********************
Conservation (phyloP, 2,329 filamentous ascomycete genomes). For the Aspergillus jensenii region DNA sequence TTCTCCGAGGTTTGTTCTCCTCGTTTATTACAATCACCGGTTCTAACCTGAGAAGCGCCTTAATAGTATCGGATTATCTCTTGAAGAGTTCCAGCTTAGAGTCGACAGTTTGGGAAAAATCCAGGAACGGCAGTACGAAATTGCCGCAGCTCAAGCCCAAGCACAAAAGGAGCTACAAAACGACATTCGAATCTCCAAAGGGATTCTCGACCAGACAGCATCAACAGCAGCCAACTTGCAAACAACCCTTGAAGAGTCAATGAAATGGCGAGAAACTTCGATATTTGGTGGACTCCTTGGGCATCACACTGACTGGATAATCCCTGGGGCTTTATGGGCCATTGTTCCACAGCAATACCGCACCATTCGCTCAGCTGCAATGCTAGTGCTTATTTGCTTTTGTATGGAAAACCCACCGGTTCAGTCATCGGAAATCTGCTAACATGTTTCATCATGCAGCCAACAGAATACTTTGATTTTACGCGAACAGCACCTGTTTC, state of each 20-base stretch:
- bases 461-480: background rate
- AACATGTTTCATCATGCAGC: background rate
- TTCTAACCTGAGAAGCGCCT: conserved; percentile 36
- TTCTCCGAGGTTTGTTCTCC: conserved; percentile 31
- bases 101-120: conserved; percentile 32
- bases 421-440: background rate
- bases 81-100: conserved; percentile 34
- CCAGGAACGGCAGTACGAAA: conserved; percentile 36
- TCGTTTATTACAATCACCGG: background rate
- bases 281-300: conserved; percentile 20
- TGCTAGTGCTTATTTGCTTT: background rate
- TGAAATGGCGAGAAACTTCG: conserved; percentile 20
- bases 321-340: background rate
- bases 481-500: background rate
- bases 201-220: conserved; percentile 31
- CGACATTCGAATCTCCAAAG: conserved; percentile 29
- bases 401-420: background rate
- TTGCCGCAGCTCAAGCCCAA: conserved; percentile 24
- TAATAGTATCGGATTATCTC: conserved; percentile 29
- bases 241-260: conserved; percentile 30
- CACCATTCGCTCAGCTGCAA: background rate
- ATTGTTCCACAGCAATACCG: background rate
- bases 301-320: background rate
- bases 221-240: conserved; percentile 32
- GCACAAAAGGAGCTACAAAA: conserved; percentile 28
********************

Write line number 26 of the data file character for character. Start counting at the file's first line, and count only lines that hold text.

- GCACAAAAGGAGCTACAAAA: conserved; percentile 28